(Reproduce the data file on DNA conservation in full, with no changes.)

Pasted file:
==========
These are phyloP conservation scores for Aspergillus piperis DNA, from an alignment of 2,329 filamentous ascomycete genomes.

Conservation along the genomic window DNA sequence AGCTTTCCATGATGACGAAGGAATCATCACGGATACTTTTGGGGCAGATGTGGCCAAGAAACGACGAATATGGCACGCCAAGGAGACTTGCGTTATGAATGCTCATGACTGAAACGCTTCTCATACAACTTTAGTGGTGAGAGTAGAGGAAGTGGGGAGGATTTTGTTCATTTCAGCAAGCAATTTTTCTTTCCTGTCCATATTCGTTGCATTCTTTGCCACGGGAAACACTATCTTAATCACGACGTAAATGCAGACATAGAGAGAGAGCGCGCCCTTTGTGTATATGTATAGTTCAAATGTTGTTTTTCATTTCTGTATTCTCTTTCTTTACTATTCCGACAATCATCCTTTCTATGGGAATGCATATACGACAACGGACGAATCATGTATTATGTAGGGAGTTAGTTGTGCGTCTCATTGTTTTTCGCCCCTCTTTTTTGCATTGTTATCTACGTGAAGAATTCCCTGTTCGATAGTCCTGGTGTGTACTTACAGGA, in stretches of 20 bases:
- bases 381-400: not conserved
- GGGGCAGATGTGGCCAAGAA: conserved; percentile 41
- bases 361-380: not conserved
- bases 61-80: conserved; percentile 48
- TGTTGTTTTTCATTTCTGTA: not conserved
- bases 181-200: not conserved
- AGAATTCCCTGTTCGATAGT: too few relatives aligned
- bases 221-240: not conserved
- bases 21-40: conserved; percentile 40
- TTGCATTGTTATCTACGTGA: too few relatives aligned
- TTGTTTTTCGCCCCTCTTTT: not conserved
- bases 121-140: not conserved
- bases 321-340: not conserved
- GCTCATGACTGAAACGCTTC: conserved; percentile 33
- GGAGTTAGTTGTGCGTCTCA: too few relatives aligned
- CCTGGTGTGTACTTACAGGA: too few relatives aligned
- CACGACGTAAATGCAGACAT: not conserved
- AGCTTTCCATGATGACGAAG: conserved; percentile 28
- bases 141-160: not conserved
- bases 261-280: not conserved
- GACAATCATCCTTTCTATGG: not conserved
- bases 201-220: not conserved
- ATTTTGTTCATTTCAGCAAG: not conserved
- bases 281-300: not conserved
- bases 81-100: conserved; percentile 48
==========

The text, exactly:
These are phyloP conservation scores for Aspergillus piperis DNA, from an alignment of 2,329 filamentous ascomycete genomes.

Conservation along the genomic window DNA sequence AGCTTTCCATGATGACGAAGGAATCATCACGGATACTTTTGGGGCAGATGTGGCCAAGAAACGACGAATATGGCACGCCAAGGAGACTTGCGTTATGAATGCTCATGACTGAAACGCTTCTCATACAACTTTAGTGGTGAGAGTAGAGGAAGTGGGGAGGATTTTGTTCATTTCAGCAAGCAATTTTTCTTTCCTGTCCATATTCGTTGCATTCTTTGCCACGGGAAACACTATCTTAATCACGACGTAAATGCAGACATAGAGAGAGAGCGCGCCCTTTGTGTATATGTATAGTTCAAATGTTGTTTTTCATTTCTGTATTCTCTTTCTTTACTATTCCGACAATCATCCTTTCTATGGGAATGCATATACGACAACGGACGAATCATGTATTATGTAGGGAGTTAGTTGTGCGTCTCATTGTTTTTCGCCCCTCTTTTTTGCATTGTTATCTACGTGAAGAATTCCCTGTTCGATAGTCCTGGTGTGTACTTACAGGA, in stretches of 20 bases:
- bases 381-400: not conserved
- GGGGCAGATGTGGCCAAGAA: conserved; percentile 41
- bases 361-380: not conserved
- bases 61-80: conserved; percentile 48
- TGTTGTTTTTCATTTCTGTA: not conserved
- bases 181-200: not conserved
- AGAATTCCCTGTTCGATAGT: too few relatives aligned
- bases 221-240: not conserved
- bases 21-40: conserved; percentile 40
- TTGCATTGTTATCTACGTGA: too few relatives aligned
- TTGTTTTTCGCCCCTCTTTT: not conserved
- bases 121-140: not conserved
- bases 321-340: not conserved
- GCTCATGACTGAAACGCTTC: conserved; percentile 33
- GGAGTTAGTTGTGCGTCTCA: too few relatives aligned
- CCTGGTGTGTACTTACAGGA: too few relatives aligned
- CACGACGTAAATGCAGACAT: not conserved
- AGCTTTCCATGATGACGAAG: conserved; percentile 28
- bases 141-160: not conserved
- bases 261-280: not conserved
- GACAATCATCCTTTCTATGG: not conserved
- bases 201-220: not conserved
- ATTTTGTTCATTTCAGCAAG: not conserved
- bases 281-300: not conserved
- bases 81-100: conserved; percentile 48